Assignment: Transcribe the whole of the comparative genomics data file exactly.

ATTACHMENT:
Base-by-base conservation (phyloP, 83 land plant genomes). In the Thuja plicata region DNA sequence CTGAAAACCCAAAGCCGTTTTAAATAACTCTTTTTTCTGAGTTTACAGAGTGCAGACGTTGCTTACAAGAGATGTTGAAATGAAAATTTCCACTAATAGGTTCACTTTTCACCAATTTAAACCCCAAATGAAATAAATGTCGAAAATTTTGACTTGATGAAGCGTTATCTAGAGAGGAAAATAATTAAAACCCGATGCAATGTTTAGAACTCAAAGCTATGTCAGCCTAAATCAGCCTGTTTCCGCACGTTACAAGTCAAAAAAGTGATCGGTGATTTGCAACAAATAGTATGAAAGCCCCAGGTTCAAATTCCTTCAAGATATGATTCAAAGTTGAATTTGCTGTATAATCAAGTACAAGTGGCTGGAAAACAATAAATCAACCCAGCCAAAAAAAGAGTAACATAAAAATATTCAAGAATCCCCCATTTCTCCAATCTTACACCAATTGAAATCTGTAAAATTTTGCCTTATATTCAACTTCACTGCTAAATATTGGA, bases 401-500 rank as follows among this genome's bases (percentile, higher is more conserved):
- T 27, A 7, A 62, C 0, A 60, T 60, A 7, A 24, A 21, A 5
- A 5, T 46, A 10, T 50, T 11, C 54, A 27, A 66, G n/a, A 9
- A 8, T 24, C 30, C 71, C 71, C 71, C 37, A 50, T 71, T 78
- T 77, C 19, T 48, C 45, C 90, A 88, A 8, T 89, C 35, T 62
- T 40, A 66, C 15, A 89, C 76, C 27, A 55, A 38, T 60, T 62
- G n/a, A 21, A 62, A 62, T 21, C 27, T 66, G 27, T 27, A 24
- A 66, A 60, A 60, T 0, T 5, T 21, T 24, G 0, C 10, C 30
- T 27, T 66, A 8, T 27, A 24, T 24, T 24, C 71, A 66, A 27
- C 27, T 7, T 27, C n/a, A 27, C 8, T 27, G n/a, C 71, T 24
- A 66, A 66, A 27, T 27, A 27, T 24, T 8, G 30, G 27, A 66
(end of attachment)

Base-by-base conservation (phyloP, 83 land plant genomes). In the Thuja plicata region DNA sequence CTGAAAACCCAAAGCCGTTTTAAATAACTCTTTTTTCTGAGTTTACAGAGTGCAGACGTTGCTTACAAGAGATGTTGAAATGAAAATTTCCACTAATAGGTTCACTTTTCACCAATTTAAACCCCAAATGAAATAAATGTCGAAAATTTTGACTTGATGAAGCGTTATCTAGAGAGGAAAATAATTAAAACCCGATGCAATGTTTAGAACTCAAAGCTATGTCAGCCTAAATCAGCCTGTTTCCGCACGTTACAAGTCAAAAAAGTGATCGGTGATTTGCAACAAATAGTATGAAAGCCCCAGGTTCAAATTCCTTCAAGATATGATTCAAAGTTGAATTTGCTGTATAATCAAGTACAAGTGGCTGGAAAACAATAAATCAACCCAGCCAAAAAAAGAGTAACATAAAAATATTCAAGAATCCCCCATTTCTCCAATCTTACACCAATTGAAATCTGTAAAATTTTGCCTTATATTCAACTTCACTGCTAAATATTGGA, bases 401-500 rank as follows among this genome's bases (percentile, higher is more conserved):
- T 27, A 7, A 62, C 0, A 60, T 60, A 7, A 24, A 21, A 5
- A 5, T 46, A 10, T 50, T 11, C 54, A 27, A 66, G n/a, A 9
- A 8, T 24, C 30, C 71, C 71, C 71, C 37, A 50, T 71, T 78
- T 77, C 19, T 48, C 45, C 90, A 88, A 8, T 89, C 35, T 62
- T 40, A 66, C 15, A 89, C 76, C 27, A 55, A 38, T 60, T 62
- G n/a, A 21, A 62, A 62, T 21, C 27, T 66, G 27, T 27, A 24
- A 66, A 60, A 60, T 0, T 5, T 21, T 24, G 0, C 10, C 30
- T 27, T 66, A 8, T 27, A 24, T 24, T 24, C 71, A 66, A 27
- C 27, T 7, T 27, C n/a, A 27, C 8, T 27, G n/a, C 71, T 24
- A 66, A 66, A 27, T 27, A 27, T 24, T 8, G 30, G 27, A 66